Breastfeeding, tongue tie and Nursing Aversion

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We are often led to believe breastfeeding is easy. Its the best for baby and most natural thing they can have. However we are told very little before hand and given very little support afterwards.

Breastfeeding is hard and can come with many problems that have you reaching for a bottle.

Our journey started well with a little support latching him on which was handy seen as I had a million things attached to my arms and hand post birth. Baby fed for an hour then every 3-4 hours after that! The first week went well but then my issues started.

Whenever baby fed it tickled to the point I had to often stop feeds for a few minutes and after 2 weeks baby was on 1 bottle of expressed milk in the night to give me a break.

The problems worsened as I would alternate with toe curling pain, hand clenching tickling and constant cluster feeding. Asking my midwife for help I saw a feeding counsellor who helped me achieve a pain and tickle free feed!!

The worse feeling was the agitation and how strongly I felt that nursing was almost unnatural! I came across D-MER but this was the feeling at let down (that tingly sensation when your breasts tighten) and mine was during the whole feed!

After that I came across nursing aversion thinking this was my issue and I would have to put up with it. My midwife had already ruled out tongue tie and I was at the end of my teather. I hated breastfeeding and dreaded baby needing feeding which led to me refusing to cluster feed by placating baby with a soother or handing to someone who didn’t smell of milk. Sometimes this worked as baby wanted to sleep and not eat for hunger but often it didn’t.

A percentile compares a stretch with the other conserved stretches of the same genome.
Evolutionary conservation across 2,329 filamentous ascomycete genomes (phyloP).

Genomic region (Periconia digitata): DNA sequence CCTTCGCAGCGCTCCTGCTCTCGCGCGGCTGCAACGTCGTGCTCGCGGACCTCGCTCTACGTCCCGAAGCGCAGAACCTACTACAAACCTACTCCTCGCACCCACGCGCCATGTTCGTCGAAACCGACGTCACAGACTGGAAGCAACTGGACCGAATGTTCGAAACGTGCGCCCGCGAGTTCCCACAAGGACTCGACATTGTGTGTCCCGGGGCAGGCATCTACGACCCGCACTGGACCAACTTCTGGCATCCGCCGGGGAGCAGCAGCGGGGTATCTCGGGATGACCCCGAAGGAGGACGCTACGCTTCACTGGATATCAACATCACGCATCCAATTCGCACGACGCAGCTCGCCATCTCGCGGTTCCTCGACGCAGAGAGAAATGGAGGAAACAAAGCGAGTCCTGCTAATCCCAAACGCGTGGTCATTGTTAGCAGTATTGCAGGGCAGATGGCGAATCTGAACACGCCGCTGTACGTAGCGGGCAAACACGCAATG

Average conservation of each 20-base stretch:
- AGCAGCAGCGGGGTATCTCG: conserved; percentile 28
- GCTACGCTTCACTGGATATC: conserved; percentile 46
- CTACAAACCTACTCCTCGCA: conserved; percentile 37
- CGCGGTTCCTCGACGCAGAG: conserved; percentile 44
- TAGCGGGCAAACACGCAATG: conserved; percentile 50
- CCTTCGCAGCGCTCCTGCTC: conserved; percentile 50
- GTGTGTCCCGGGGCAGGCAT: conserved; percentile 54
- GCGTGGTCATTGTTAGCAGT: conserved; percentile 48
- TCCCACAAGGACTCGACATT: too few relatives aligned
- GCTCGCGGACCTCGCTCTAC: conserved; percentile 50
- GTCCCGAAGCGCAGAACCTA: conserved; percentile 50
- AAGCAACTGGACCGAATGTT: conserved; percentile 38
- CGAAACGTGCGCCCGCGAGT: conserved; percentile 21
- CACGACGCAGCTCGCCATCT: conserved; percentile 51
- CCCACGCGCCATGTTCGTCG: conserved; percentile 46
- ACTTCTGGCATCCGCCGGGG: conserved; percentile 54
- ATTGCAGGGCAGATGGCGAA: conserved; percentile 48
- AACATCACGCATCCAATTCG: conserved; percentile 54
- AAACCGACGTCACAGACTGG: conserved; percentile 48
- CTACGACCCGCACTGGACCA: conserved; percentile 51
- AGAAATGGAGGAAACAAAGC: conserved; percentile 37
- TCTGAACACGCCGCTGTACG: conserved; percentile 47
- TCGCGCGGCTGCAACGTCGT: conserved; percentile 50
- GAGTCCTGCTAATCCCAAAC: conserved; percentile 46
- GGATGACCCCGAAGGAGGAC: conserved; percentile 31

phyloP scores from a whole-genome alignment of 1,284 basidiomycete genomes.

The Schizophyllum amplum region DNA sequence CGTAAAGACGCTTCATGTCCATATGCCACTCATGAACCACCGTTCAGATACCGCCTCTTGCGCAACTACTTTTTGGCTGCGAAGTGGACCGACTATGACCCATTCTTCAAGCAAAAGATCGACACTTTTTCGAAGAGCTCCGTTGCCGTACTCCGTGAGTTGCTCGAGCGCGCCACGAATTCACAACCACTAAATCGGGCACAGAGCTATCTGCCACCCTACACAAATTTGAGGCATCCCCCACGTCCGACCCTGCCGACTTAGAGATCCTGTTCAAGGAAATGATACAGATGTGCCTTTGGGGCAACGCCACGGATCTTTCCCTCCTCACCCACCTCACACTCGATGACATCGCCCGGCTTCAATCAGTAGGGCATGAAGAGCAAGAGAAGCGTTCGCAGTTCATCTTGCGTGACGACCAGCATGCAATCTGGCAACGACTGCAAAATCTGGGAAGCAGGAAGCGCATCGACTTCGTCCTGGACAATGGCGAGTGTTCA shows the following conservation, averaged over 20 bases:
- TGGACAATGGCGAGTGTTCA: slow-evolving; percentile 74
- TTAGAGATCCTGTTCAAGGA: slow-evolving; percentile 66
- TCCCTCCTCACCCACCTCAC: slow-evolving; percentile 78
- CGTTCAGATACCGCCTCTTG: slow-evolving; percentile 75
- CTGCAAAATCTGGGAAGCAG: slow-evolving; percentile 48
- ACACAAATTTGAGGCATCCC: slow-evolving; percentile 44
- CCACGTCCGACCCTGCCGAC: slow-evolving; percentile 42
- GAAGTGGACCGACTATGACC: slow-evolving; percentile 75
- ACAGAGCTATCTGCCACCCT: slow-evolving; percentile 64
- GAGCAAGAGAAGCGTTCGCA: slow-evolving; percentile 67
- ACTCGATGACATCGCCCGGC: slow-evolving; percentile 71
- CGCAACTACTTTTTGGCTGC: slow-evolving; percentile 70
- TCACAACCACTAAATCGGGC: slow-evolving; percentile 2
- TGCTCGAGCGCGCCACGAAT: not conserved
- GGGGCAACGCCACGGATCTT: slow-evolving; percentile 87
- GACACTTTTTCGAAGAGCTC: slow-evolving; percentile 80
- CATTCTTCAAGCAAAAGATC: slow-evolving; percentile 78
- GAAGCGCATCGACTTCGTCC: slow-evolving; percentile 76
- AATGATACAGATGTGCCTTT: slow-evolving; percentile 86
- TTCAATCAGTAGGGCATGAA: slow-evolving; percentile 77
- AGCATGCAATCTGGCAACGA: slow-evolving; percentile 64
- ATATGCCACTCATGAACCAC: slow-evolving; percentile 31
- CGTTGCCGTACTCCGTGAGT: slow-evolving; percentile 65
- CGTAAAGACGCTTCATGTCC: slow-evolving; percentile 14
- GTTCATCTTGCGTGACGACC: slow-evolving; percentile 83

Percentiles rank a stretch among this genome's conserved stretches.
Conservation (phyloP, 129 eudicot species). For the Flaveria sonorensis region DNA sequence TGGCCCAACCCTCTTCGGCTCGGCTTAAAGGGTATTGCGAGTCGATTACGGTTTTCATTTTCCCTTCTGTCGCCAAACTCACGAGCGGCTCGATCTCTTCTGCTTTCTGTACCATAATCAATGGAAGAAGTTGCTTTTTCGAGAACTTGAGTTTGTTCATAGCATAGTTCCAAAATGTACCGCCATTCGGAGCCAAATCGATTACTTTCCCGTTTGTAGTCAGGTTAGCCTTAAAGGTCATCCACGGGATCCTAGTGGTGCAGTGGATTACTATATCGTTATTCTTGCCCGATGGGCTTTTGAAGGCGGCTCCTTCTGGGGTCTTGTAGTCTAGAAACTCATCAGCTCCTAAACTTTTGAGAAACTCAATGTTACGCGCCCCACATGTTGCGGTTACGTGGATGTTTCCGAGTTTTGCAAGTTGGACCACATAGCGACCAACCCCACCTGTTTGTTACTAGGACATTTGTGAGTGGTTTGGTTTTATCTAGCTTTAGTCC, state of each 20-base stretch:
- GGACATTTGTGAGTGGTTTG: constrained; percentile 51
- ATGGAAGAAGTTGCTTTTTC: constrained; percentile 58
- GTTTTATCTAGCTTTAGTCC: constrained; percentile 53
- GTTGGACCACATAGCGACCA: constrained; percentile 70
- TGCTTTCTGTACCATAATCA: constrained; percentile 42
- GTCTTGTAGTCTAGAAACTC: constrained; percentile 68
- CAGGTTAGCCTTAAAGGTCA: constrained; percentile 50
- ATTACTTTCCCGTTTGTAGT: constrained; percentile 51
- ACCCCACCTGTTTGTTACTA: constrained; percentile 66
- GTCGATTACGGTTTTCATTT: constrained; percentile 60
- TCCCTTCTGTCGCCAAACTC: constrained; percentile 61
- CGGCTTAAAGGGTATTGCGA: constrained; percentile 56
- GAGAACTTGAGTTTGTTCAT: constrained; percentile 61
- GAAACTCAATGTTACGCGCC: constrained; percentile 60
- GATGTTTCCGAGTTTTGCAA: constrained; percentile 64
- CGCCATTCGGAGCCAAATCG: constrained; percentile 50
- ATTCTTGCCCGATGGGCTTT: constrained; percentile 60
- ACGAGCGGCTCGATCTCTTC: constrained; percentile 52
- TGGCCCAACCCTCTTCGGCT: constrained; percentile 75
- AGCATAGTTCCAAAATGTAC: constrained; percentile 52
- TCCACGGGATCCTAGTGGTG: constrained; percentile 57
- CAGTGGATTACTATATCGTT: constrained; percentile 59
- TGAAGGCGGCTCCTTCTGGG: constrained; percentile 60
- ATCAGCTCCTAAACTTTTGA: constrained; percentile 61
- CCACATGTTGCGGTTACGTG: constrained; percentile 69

Once each feed was over the feeling left me and although I dreaded each feed that was more the fear of not knowing if it would hurt or tickle. Each time I would be left with a crease down my nipple and it would look flattened and often purple. I would also have stinging pain especially if I put my top back over them.

Endless posts on facebook came back to same thing check for tongue tie! So I asked my midwife to refer us to be doubly sure. At least point baby was 5 weeks old and we were due to be discharged at 6 weeks at which point it would have been much harder to seek referral.

The shape and colour of my nipple during feeding was contributed to nipple blanching  and the pain vasospasm.

At this point I had my 6 week check with my GP and she decided it must be thrush affecting us despite the baby showing no signs.

Finally our appointment came at 7 weeks of  pain, agitation, frustration, tears, and overwhelming urge to quit because it was simple too much. They confirmed he had tongue tie and it was cut right then and there. They laid him in a blanket and swaddle him which made him super angry. He’s a strong baby  though and got his hand free!

The snip was so fast we didn’t realise it had been done and I gave baby a feed straight after. It felt so weird, different but better.

He fed almost non stop for 24 hours to help himself heal, relieve his pain and practise his new skills. However pain started to creep in for me and it was worse than before. For about a week I was in the most pain I’d been our entire journey and I could have cried thinking why did we snip his tongue for nothing!

I reasoned he’d had an extra week he may not have got if we hadn’t tried. But as every stubborn woman will tell you quitting just isn’t an option. So we kept going. I finally started having the odd pain free feeds only for few minutes but it happened.

We are now at 3 months breastfeeding (bronze boobies) and every feed is great. We are pain free, mastered lie down feeding and hes had no bottles for nearly a week now! The nipple blanching still happens but without the pain. This is due to approx 11 weeks of trauma as the last week is the first time it’s been completely painless.

Never be afraid to seek support and help wherever you can access it.

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